Hi Stef and welcome, Just wanted to reiterate Pat’s wonderful advice. I have four boys and find it hard to keep up. The standards in the house have dropped dramatically! I still feel guilty but I’m getting over that, lol! Make sure you rest whenever you can! Unfortunately my poor hubby has had to take on so much extra work but, bless him, he is not a natural when it comes to cleaning! Throw old standards out the window. Live with what you can manage. In the meantime, take care and look after yourself! Teresa xx

Welcome from me aswell.

Pat knows what she is talking about so good advice there.

How you manage with littleuns I will never know but if kids grow up feeling safe and loved thats all they need.

As someone put on here…have you ever seen I wish I’d done more housework on a headstone!!!

Focus on what you can do and leave what you cant

Take care


thanx everyone-definately feelin better already.

kids are pretty good really and i have a supportive husband bless who puts up with all my mini temper tantrums.

just been reading that u can get some medication for fatigue so me thinks i may need to a trip to my GP as it definately seems to be getting worse. i work full time and have supportive team there but still feel bad if i need to go home because i’m ’ tired ’ i get a little paranoid about what people think!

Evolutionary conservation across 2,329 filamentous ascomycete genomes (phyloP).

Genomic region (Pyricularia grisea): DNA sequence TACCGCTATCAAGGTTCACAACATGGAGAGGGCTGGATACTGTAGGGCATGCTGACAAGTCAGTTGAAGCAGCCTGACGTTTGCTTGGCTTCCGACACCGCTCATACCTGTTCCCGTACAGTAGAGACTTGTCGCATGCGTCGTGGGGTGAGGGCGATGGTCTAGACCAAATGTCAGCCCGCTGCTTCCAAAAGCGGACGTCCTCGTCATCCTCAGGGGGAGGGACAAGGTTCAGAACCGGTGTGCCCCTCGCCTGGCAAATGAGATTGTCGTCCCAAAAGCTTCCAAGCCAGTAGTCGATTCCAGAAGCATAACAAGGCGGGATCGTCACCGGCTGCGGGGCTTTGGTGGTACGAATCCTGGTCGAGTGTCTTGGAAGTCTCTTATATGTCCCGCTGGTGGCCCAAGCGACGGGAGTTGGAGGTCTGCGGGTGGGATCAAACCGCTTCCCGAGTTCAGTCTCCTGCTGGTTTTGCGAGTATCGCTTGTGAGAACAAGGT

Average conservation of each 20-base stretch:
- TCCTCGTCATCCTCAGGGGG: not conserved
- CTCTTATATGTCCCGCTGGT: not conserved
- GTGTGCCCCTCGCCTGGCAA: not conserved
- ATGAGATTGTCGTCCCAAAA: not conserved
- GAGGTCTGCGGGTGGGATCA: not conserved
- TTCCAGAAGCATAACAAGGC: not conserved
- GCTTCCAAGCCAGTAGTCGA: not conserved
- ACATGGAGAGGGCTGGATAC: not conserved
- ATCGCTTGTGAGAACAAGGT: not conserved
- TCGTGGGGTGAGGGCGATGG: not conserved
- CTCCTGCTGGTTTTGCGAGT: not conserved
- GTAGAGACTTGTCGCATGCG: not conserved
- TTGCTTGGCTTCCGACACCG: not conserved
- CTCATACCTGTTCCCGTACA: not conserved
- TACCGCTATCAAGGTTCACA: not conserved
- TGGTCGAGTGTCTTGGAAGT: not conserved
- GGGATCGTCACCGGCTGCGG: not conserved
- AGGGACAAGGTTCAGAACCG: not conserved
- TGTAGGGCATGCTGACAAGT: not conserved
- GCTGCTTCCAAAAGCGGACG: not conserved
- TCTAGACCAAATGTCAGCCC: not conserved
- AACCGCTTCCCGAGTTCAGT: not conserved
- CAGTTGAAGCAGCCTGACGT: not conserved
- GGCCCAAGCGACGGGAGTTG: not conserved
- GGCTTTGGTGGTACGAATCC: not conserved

somethin i need to overcome! i always feel like everythin has to be just right so that people can see i’m managing fine and pat said seems to be the typical british way!

i’m realising i need to think about myself a little bit more without thinking i’m being selfish.

sorry to rant on. it’s jst gud to get it outta ur system sometimes.

stef x

In addition to the excellent advice so far, I would suggest taking a look at the unapproved ldn and see if you think it can help.

Hi I hope you don’t mind me asking but had you been rrms before hand or did You go straight to ppms? If ppms from the off what symptoms did you have That led to this? I’m a limbo lander awaiting MS specialist as neuro was unsure. Thanks in advance Sonia x P.S sorry about your diagnosis

Hi Sonia, realise question isn’t for me… but just want to tell you that PPMS always starts off as PPMS… never any relapses or remissions.

RRMS can somtimes become SPMS… Secondary Progressive MS but it never ever becomes PPMS.

Most of us start fairly slowly, fatigue, pins and needles, bladder etc etc and then progresses. But as with all MS it is different for everyone and some people have aggressive symptoms from the start… but main thing is, although it might vary day by day, there is never a remission and always some level of progression.

Hope this answers your questions,

Pat x

Thanks Pat, i’m trying to find out a few different things as if you look on my post on new diag/ before diag

i have asked for opinions on 4 white spots in a space of 11 months. Feels free to comment.

Tia sonia x

Yes, a bit young for PPMS but not the other forms of this disease. And I wish people wouldn’t plug drugs like LDN, which neurologists don’t prescribe for PPMS sufferers! Believe me I’ve asked about it.

My open minded GP has prescribed ldn on the NHS for over eight years now, with full consent from my Neuro and I must say I prefer it to deterioration, but each to their own.